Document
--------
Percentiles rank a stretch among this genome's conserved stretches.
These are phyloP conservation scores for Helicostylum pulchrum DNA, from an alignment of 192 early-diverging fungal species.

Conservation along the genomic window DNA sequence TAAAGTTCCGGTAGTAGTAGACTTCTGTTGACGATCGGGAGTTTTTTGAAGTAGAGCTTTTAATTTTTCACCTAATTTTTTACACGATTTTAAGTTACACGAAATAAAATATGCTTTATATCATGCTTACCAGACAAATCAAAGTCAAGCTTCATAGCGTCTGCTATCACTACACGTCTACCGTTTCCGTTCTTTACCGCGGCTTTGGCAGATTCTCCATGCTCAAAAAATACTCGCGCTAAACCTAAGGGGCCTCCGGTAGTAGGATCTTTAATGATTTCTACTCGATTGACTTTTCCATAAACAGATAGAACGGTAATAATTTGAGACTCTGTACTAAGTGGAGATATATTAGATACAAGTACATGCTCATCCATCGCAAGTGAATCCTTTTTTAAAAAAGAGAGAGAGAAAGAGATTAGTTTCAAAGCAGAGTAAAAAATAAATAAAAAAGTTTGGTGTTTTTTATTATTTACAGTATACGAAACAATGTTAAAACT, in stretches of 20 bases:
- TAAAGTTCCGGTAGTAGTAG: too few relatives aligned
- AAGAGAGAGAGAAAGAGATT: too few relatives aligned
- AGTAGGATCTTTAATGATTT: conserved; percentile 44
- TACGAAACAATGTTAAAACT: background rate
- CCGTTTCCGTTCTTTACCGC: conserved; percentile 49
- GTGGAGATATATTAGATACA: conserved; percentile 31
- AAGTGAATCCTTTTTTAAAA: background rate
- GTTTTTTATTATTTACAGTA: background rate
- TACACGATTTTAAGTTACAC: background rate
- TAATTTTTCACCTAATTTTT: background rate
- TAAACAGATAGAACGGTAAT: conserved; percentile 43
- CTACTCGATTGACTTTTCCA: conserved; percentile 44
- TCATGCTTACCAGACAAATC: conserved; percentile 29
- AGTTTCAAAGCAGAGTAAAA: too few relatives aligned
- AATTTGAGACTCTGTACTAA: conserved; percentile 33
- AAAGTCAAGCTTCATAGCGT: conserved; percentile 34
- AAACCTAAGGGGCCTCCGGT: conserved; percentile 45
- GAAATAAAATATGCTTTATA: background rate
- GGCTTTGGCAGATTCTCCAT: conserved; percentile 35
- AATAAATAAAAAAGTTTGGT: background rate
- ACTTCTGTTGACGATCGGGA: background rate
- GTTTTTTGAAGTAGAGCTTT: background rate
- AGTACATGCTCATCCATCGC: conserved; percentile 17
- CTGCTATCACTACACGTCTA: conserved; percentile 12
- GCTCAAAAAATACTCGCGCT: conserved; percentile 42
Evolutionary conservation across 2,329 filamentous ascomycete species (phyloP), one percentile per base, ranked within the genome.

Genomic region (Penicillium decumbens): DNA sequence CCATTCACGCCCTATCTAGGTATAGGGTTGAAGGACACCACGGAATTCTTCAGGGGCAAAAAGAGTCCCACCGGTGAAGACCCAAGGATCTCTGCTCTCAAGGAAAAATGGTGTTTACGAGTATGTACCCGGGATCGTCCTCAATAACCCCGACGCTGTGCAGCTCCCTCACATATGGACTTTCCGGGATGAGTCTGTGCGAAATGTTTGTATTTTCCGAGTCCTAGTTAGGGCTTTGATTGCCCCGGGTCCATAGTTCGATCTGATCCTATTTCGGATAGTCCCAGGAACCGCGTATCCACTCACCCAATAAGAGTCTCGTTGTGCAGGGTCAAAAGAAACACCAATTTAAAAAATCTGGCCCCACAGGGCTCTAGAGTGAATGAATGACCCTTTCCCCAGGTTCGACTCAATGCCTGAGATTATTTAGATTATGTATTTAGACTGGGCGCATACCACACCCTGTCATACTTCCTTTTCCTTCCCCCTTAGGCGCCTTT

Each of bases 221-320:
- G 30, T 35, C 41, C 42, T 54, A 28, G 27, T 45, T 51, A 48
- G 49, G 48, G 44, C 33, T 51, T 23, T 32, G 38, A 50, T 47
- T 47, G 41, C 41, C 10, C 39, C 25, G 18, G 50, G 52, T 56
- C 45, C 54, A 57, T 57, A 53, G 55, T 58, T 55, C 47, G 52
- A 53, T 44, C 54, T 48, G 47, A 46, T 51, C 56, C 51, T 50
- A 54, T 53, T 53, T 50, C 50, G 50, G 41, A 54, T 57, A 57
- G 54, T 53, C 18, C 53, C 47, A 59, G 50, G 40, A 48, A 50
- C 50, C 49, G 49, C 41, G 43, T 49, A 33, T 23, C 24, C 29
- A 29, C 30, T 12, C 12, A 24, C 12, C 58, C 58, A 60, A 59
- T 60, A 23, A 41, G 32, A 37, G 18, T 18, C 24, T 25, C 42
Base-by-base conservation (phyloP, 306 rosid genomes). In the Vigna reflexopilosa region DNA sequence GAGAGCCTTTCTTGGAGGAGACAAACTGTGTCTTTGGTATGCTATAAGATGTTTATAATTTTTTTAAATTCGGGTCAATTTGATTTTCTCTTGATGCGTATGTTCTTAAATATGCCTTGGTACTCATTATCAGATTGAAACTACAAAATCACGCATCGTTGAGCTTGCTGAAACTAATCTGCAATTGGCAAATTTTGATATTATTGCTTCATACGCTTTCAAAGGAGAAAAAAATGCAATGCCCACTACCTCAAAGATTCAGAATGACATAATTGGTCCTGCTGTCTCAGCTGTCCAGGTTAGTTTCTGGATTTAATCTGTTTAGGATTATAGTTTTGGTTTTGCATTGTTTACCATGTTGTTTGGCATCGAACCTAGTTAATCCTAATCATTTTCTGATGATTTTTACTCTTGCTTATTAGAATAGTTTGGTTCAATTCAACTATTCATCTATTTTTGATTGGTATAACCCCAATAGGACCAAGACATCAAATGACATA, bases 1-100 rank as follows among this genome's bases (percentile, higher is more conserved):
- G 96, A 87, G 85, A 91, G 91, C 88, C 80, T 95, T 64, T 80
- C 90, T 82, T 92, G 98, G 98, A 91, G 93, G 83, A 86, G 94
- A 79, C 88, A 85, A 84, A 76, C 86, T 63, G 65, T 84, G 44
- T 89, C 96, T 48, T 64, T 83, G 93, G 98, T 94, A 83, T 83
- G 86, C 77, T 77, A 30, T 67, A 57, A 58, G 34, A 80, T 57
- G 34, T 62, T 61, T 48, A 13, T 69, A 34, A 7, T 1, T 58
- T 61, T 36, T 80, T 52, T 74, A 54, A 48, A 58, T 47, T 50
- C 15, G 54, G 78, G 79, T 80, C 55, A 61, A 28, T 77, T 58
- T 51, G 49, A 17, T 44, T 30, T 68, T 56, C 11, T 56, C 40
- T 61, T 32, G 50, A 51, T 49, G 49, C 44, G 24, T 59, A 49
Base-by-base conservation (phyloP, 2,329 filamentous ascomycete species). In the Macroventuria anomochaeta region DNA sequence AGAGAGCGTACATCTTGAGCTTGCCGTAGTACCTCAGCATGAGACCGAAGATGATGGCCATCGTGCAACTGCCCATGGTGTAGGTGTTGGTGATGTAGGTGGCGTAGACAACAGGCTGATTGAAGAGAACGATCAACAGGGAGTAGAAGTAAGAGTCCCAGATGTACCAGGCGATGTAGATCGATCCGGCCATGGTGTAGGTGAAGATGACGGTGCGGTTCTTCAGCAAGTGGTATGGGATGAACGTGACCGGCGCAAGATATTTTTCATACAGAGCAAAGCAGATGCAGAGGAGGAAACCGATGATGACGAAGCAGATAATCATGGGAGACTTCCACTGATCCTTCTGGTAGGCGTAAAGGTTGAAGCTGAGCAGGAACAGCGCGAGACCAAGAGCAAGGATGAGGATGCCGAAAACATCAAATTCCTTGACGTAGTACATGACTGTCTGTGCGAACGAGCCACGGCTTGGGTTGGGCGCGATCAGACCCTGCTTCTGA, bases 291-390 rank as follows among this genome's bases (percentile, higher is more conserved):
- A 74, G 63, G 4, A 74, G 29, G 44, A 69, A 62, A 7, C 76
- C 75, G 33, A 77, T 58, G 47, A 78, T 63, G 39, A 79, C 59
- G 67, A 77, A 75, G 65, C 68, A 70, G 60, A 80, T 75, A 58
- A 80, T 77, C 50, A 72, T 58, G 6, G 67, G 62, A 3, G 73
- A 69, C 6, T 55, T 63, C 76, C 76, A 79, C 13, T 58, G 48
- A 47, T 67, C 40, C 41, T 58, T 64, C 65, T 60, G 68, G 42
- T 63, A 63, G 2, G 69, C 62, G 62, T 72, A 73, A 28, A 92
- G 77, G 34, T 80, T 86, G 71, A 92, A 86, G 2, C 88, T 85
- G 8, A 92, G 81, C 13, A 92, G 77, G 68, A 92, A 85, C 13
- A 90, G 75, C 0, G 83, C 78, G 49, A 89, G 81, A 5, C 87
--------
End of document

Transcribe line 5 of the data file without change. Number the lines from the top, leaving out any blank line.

- AAGAGAGAGAGAAAGAGATT: too few relatives aligned